In typical American culture, and likely in many others, money is supposed to be something we don't discuss too directly and well-mannered people are expected to use words that maintain a few feet of distance between them and the actual concept of dollar bills. When you discuss it too directly, this word describes such a situation.
- Walking into HR and saying "I need more money". Eek, too direct. Maybe discuss adjusting "salary" or "compensation" instead
- A bank having pictures of bars of gold, diamonds, or stacks of hundred dollar bills on the walls
- An executive driving a Ferrari around on a daily basis
- Golden toilet seats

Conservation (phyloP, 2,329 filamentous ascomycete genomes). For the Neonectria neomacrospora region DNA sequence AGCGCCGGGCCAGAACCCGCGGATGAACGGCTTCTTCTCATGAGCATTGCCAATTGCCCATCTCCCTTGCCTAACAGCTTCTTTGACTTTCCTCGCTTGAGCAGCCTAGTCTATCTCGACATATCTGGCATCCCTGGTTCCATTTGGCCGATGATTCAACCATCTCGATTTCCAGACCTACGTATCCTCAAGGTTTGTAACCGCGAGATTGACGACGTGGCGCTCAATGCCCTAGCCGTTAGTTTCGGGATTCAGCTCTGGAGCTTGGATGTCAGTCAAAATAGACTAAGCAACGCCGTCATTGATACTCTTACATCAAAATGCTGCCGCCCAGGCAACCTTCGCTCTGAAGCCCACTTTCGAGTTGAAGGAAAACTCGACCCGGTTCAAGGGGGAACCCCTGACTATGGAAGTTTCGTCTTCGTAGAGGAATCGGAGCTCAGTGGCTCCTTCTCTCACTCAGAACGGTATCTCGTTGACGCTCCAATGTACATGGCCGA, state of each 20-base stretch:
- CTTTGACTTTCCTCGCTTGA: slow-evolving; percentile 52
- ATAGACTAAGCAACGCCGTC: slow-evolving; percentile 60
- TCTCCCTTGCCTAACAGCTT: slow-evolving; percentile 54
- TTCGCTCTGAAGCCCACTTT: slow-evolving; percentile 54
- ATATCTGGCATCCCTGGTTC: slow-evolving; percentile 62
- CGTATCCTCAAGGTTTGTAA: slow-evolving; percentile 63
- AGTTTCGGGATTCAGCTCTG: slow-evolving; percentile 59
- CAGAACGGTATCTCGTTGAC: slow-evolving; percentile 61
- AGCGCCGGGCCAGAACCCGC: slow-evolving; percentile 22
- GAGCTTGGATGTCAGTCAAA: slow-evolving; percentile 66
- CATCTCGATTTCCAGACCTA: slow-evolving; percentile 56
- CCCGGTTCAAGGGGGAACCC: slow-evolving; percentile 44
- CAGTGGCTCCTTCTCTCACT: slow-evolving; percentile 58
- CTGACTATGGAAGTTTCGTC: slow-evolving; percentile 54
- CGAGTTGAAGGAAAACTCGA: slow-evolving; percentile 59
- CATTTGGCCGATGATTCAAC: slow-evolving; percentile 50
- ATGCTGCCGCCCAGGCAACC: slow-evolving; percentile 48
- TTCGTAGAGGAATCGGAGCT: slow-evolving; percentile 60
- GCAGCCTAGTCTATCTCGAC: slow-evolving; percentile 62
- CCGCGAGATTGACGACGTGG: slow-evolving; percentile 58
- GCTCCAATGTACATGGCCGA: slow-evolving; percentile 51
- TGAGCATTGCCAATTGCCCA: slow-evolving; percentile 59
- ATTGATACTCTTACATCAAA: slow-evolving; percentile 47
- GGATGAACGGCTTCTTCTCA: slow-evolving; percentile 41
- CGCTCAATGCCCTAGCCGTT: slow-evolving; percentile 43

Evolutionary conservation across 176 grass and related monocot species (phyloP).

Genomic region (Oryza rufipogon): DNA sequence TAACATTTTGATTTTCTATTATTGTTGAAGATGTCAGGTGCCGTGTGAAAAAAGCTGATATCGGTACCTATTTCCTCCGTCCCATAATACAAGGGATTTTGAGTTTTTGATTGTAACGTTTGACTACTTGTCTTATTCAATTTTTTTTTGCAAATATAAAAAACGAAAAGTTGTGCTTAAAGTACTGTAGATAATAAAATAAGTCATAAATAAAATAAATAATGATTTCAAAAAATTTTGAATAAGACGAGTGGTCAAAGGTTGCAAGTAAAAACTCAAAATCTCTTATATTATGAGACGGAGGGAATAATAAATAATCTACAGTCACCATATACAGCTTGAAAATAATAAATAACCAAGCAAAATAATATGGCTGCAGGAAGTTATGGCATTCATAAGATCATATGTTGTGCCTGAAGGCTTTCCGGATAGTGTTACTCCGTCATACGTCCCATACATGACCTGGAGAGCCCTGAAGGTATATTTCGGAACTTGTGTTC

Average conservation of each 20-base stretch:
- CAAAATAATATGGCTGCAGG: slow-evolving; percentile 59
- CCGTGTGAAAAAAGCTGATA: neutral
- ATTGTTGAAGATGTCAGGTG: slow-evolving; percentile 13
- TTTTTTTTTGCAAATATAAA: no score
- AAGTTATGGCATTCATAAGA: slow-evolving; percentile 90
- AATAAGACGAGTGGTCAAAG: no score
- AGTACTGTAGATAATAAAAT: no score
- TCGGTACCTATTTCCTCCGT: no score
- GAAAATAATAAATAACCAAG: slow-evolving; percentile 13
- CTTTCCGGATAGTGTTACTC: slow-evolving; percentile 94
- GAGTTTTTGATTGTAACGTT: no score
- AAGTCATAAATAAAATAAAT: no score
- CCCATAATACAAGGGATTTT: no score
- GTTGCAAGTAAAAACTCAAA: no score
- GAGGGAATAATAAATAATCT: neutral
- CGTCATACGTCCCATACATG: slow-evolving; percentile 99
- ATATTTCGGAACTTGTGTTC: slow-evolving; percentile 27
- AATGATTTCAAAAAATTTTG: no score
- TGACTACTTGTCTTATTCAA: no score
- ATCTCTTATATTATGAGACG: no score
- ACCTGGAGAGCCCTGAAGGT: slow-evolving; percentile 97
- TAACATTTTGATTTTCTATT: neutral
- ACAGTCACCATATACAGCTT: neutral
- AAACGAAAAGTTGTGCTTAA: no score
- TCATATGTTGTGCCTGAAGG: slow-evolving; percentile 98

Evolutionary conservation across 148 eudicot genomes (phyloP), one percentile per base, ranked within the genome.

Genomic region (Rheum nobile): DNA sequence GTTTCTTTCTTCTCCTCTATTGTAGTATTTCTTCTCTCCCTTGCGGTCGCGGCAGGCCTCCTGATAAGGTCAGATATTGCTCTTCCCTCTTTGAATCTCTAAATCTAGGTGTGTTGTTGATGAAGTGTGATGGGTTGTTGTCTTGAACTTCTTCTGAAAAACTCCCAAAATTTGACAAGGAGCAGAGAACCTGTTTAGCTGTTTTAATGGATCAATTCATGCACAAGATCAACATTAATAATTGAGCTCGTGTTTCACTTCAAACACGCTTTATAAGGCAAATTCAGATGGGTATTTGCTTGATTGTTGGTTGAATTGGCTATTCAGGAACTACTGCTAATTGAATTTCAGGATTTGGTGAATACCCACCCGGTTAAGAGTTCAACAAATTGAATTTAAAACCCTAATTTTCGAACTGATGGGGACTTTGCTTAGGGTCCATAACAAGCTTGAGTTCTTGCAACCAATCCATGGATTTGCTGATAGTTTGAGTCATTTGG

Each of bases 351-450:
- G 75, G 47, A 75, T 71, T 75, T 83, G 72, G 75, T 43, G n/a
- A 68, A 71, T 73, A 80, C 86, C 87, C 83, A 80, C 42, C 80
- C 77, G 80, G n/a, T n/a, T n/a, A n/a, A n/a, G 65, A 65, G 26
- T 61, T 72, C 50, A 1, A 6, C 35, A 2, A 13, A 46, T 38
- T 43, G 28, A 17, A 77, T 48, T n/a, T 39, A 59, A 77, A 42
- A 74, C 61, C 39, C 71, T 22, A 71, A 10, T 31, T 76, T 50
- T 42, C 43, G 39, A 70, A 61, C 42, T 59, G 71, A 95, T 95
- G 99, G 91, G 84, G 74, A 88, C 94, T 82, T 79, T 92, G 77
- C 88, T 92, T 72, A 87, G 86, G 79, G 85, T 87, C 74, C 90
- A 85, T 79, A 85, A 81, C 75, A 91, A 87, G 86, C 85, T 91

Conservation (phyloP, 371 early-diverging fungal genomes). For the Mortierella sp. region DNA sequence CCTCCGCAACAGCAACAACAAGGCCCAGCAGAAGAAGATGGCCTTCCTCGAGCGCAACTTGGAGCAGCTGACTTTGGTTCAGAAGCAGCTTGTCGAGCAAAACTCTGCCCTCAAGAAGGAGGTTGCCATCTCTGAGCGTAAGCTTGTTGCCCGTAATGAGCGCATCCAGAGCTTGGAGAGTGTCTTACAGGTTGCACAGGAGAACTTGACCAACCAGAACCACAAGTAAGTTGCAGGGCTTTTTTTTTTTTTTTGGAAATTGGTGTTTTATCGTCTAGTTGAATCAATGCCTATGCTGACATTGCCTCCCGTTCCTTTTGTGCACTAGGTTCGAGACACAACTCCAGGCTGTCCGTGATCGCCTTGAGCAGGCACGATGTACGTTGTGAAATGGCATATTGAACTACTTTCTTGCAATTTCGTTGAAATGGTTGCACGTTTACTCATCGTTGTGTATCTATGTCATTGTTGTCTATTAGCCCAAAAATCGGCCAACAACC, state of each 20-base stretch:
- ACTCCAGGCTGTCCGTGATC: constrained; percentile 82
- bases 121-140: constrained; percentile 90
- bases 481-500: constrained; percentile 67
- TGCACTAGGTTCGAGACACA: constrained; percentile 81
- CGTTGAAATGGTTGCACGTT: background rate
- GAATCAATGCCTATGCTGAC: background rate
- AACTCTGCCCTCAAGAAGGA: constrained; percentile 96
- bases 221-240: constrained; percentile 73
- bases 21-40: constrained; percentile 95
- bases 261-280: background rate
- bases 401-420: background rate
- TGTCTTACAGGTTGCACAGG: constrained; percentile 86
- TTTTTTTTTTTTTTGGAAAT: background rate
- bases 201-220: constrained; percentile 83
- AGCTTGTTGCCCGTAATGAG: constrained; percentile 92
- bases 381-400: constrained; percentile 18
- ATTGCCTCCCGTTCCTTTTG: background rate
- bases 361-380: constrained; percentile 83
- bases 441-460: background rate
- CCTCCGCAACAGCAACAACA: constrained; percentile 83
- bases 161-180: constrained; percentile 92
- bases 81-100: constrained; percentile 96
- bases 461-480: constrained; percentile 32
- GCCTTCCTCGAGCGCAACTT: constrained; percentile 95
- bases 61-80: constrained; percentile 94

- Pulling out a wad of hundred dollar bills at the grocery store checkout and openly counting through them without any attempt at hiding how much money you have from onlookers
- An investment firm calling themselves Cash Firm
These are all examples of cultural faux-pas, being too showy or direct with discussions of money, both among those who have money, and among those who wish to be perceived as having money.
Here are some similar words:
- ostentatious - doesn't really apply to cases in which money is mentioned but not used
- "new money" - doesn't capture the whole story, and only includes those who actually have money
- unclassy - not very specific, includes many other behaviors as well
Is there a word that captures the idea of being too visible with money, not putting enough physical and metaphorical distance between the concept and how it's discussed?